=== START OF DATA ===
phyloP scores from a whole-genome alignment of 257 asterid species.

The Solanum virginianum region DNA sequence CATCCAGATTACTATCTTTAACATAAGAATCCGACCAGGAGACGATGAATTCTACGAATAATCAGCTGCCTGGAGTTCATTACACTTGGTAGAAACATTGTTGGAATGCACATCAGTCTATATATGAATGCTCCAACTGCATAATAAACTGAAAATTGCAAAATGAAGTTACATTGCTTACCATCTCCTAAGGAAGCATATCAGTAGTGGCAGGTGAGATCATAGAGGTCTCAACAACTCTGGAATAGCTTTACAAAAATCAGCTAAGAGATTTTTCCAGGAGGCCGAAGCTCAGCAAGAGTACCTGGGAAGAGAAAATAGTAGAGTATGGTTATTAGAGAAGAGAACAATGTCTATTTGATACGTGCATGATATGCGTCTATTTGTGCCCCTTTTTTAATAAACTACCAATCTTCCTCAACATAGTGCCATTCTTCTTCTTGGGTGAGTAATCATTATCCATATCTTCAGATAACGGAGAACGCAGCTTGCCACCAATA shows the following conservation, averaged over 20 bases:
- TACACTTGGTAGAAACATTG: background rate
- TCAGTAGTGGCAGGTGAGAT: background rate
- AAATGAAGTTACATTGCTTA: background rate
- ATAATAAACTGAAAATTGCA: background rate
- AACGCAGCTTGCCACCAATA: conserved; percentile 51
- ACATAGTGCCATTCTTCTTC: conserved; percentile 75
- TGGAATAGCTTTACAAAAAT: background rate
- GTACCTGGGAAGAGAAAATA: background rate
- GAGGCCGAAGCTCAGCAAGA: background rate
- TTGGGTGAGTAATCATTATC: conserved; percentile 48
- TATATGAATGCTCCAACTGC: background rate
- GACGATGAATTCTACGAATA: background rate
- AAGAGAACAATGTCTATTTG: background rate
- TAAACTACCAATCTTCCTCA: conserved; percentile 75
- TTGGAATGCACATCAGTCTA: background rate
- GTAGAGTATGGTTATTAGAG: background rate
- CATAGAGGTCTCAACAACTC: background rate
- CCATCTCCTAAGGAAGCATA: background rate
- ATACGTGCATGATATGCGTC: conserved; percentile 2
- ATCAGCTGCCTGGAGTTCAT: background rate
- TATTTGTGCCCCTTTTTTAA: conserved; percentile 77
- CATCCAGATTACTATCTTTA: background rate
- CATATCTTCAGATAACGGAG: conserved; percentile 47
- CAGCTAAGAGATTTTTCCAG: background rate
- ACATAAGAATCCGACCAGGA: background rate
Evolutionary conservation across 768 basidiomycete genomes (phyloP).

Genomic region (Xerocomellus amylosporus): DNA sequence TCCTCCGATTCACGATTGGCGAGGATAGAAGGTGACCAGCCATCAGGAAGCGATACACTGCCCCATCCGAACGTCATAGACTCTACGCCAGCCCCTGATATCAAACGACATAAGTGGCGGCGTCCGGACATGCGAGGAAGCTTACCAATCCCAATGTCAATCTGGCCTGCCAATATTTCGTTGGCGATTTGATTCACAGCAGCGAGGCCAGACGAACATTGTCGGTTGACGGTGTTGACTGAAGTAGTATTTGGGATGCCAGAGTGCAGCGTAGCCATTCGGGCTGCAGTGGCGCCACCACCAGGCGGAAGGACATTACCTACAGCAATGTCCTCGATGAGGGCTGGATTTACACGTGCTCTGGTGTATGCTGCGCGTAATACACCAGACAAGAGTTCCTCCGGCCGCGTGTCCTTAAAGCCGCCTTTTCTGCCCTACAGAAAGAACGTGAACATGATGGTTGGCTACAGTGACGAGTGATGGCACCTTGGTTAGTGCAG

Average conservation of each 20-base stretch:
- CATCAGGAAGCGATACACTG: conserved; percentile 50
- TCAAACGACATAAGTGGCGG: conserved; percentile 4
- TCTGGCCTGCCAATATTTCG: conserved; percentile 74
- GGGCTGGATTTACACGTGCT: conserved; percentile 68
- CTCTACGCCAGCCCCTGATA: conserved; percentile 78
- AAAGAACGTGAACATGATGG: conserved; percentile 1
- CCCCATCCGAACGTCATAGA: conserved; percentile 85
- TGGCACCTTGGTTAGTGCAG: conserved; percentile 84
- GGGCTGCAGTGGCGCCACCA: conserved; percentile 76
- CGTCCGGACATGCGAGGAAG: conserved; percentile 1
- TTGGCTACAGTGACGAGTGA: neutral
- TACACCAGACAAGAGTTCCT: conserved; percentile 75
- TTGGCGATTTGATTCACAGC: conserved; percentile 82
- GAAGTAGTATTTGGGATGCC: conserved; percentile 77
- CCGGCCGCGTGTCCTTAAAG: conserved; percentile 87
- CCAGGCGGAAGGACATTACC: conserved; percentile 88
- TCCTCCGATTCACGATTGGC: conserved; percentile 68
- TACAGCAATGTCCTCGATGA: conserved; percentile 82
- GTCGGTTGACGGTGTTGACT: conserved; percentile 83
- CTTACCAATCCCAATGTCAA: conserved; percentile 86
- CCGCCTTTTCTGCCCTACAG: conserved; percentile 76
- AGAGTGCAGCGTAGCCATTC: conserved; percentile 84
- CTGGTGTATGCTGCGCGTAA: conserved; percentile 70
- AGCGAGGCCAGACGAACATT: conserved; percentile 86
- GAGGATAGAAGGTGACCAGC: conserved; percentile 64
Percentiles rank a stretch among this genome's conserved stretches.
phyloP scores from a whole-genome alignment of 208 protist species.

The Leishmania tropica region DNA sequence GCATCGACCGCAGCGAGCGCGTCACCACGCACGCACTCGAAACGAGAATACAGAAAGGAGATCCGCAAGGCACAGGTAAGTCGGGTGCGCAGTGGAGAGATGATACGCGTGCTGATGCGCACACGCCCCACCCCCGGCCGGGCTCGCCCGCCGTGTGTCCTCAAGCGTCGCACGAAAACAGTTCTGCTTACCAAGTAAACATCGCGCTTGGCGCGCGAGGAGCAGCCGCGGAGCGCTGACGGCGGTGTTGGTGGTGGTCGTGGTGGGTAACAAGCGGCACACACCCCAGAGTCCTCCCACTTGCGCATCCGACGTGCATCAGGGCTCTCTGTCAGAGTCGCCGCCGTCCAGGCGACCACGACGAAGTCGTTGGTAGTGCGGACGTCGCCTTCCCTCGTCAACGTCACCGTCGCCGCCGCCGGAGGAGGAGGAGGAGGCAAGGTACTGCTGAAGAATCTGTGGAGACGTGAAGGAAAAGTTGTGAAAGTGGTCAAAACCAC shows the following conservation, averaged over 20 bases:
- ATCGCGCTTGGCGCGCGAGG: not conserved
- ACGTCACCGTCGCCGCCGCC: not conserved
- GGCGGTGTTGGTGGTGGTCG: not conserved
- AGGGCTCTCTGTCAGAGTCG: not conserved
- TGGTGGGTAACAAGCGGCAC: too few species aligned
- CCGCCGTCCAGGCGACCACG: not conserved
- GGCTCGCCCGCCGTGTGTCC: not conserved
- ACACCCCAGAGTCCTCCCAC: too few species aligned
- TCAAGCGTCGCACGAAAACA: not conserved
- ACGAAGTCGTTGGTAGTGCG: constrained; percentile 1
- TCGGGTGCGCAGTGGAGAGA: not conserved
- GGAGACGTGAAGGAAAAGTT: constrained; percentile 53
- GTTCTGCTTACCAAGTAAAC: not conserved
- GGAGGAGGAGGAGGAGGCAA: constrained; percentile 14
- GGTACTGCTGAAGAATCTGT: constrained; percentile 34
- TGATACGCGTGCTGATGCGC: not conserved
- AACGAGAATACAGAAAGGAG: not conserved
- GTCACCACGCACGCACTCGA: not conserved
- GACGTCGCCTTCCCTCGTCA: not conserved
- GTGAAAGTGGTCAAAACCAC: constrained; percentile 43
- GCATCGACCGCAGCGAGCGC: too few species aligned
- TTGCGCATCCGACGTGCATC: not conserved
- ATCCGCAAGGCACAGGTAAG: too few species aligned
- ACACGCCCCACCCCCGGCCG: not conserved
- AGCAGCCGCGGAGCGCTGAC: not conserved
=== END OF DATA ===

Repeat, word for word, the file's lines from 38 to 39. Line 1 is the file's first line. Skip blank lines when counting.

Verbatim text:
- TGGCACCTTGGTTAGTGCAG: conserved; percentile 84
- GGGCTGCAGTGGCGCCACCA: conserved; percentile 76